iPhone 13 Screen Replacmeent Will Kill Face ID, ‘Completely Unprecedented’ Repair Restriction From Apple

iPhone 13 Pro Screen Repair Kills Face ID

Even though the iPhone 13 series launched with more or less the same design as that of its predecessor, it still brought amazing improvements. For instance, a larger battery and smaller notch with numerous camera improvements are just some of the major additions. However, the device is very expensive to repair. Moreover, if you replace the screen on your iPhone 13, you will break your Face ID. This is something that Apple does to restrict repairs from unauthorized sources.

Apple Will Break Face ID If You Replace Your iPhone 13's Screen From Unauthorized Repair Shops

While advocating for the Right to Repair, iFixit said in an article today that killing Face ID after replacing the iPhone 13 screen will have a major impact on companies that offer repairs. iFixit found the issue during the iPhone 13 Pro Max teardown and it confirmed it with various tests. If you perform a screen replacement on the iPhone 13 series, it will break Face ID. What this means is that face ID will no longer be functional and you will get a message "Unable to activate Fave IF on this iPhone."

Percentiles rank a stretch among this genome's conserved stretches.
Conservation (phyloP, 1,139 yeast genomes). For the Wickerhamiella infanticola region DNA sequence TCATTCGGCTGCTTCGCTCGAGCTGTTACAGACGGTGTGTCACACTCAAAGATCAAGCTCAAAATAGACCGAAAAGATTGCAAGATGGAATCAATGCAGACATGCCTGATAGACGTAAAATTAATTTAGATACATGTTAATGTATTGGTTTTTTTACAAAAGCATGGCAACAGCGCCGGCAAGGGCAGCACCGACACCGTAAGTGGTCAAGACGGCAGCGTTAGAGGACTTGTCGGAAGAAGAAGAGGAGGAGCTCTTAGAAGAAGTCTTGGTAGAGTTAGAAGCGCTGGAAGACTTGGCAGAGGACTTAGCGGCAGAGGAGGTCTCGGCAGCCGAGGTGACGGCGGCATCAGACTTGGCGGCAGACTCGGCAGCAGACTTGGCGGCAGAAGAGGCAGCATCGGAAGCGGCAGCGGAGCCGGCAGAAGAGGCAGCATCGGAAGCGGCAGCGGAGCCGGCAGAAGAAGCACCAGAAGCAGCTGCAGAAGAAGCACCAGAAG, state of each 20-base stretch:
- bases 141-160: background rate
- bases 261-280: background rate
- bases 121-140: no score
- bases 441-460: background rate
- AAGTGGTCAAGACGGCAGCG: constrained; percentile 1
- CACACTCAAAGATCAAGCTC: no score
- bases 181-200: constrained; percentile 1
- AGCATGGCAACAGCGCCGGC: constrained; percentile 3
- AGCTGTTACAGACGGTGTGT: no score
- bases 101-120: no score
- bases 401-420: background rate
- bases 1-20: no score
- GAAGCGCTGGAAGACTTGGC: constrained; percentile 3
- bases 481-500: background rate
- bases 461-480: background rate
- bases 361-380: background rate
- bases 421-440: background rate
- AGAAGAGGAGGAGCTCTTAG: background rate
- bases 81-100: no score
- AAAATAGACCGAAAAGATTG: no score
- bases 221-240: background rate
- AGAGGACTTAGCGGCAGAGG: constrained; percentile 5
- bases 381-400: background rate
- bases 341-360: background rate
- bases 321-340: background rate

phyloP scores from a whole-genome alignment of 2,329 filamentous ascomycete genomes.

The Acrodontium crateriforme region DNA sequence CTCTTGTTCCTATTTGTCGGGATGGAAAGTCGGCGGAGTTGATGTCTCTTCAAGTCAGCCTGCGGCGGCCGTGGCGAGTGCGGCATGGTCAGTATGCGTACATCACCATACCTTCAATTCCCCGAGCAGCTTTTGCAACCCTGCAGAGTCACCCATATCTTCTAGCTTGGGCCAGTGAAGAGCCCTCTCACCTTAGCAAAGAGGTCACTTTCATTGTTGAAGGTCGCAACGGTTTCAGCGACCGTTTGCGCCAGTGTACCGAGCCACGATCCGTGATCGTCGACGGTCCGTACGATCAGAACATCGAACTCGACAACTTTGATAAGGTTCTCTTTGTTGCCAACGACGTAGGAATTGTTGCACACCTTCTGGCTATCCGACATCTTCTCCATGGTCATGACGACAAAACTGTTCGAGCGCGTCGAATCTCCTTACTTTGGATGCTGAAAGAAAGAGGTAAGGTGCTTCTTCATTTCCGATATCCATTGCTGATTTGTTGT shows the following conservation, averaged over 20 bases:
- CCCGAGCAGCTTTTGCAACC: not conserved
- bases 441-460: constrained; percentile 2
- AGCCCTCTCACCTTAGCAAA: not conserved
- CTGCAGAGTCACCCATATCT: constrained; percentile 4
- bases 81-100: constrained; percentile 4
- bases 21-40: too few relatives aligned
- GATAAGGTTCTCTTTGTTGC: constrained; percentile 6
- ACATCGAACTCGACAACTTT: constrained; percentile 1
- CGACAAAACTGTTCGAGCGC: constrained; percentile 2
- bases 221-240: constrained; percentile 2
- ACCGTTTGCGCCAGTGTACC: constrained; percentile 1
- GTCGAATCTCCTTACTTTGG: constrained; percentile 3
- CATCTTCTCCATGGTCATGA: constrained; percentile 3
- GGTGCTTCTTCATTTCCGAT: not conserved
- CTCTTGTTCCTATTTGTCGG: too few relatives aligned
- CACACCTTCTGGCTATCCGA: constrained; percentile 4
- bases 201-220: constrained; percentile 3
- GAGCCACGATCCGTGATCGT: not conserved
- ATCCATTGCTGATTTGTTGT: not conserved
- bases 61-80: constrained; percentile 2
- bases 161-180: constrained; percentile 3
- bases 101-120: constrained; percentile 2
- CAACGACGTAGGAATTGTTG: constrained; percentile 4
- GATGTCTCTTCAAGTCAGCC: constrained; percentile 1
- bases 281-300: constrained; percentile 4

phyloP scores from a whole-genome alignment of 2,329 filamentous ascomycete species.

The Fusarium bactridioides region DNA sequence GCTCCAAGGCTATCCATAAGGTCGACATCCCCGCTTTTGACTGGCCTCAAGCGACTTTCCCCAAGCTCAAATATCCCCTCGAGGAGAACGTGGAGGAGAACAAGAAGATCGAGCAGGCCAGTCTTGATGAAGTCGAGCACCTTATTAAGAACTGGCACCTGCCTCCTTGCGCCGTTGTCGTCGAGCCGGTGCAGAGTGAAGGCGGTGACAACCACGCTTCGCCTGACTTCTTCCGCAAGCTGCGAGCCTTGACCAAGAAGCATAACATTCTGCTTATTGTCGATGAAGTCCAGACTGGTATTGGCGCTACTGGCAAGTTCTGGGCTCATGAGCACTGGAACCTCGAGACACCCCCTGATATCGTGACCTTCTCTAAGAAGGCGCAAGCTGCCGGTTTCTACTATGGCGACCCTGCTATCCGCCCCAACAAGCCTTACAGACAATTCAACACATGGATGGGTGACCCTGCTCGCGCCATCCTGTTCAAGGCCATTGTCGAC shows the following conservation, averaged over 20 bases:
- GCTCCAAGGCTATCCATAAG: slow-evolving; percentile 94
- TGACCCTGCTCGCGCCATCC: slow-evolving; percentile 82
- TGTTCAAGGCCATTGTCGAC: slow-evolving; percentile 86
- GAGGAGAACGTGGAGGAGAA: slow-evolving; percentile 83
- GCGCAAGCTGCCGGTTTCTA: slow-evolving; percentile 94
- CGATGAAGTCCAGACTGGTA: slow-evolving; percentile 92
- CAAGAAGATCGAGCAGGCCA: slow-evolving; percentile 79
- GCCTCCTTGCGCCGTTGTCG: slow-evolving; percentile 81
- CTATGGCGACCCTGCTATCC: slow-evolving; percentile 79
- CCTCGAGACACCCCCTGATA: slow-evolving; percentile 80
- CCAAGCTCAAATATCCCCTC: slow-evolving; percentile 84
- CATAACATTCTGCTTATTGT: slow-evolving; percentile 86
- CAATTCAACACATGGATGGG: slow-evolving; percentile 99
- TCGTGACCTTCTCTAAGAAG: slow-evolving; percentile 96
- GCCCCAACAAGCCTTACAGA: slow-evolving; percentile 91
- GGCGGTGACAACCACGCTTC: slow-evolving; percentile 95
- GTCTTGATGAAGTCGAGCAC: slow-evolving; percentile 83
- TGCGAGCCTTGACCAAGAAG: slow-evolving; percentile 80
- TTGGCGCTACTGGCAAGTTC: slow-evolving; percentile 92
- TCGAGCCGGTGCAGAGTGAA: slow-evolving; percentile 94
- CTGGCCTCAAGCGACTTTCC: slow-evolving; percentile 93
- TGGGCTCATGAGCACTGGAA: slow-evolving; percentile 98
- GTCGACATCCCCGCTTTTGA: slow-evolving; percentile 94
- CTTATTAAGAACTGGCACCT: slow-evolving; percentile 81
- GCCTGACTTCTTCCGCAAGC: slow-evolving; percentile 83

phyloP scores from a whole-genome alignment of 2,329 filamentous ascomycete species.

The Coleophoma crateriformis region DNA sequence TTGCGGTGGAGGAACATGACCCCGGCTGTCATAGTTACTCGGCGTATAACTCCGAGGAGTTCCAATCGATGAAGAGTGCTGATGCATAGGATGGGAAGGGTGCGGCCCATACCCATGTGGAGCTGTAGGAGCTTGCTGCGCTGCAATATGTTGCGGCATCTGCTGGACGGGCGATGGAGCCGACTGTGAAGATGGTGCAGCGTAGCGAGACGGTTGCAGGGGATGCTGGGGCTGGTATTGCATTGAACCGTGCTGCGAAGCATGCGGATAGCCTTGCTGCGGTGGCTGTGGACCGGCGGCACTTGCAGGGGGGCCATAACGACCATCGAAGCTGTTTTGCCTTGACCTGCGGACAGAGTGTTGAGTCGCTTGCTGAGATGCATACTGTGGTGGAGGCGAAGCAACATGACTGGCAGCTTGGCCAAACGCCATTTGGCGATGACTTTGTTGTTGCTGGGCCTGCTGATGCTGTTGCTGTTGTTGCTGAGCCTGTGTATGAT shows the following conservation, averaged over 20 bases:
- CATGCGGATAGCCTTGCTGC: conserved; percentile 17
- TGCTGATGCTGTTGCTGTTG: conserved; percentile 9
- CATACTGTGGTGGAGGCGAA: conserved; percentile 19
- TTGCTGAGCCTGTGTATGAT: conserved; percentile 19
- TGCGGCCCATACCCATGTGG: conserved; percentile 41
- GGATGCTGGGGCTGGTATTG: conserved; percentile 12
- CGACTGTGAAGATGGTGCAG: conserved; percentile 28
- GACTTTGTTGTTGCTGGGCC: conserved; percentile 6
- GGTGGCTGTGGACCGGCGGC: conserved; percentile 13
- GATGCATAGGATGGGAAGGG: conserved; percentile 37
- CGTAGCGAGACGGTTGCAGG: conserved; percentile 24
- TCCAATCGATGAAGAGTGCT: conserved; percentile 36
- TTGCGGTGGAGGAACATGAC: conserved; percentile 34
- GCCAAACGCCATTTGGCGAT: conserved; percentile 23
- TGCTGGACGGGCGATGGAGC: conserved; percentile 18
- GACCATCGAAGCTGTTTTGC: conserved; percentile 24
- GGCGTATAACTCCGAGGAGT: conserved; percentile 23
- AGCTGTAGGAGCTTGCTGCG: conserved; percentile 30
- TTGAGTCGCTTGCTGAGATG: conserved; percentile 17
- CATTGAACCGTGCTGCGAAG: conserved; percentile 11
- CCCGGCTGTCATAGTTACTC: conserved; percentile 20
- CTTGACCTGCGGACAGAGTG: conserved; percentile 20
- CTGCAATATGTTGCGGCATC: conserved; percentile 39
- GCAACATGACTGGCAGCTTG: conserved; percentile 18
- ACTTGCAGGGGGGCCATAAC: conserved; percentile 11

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Previously, iPhone display repair could be performed using hand-held tools. Now, the repairing requires a microscope and micro soldering tools. Apple does not allow repair shops that are not affiliated with the company to pair the new screen on the iPhone 13. The service providers who are affiliated with Apple have to use Apple Service ToolKit 2 in order to record a repair on Apple's cloud service.

iPhone 13 Pro Screen Repair Kills Face ID

Technically, yes: Face ID failure could be a very specific hardware bug for one of the most commonly replaced components, one that somehow made it through testing, didn't get fixed in a major software update, and just happens to lock out the kind of independent repair from which the company doesn't profit.

More likely, though, is that this is a strategy, not an oversight. This situation makes AppleCare all but required for newer iPhones, unless you happen to know that your local repair shop is ready for the challenge. Or you simply plan to never drop your phone.

While some repair shops have found a workaround, iFixit calls the work "completely unprecedented." This is due to the fact that screen repairs are very common. iFixit does not believe that the issue is an accident as the repair restriction was present for Touch ID, True Tone functionality, and iPhone 12 cameras.

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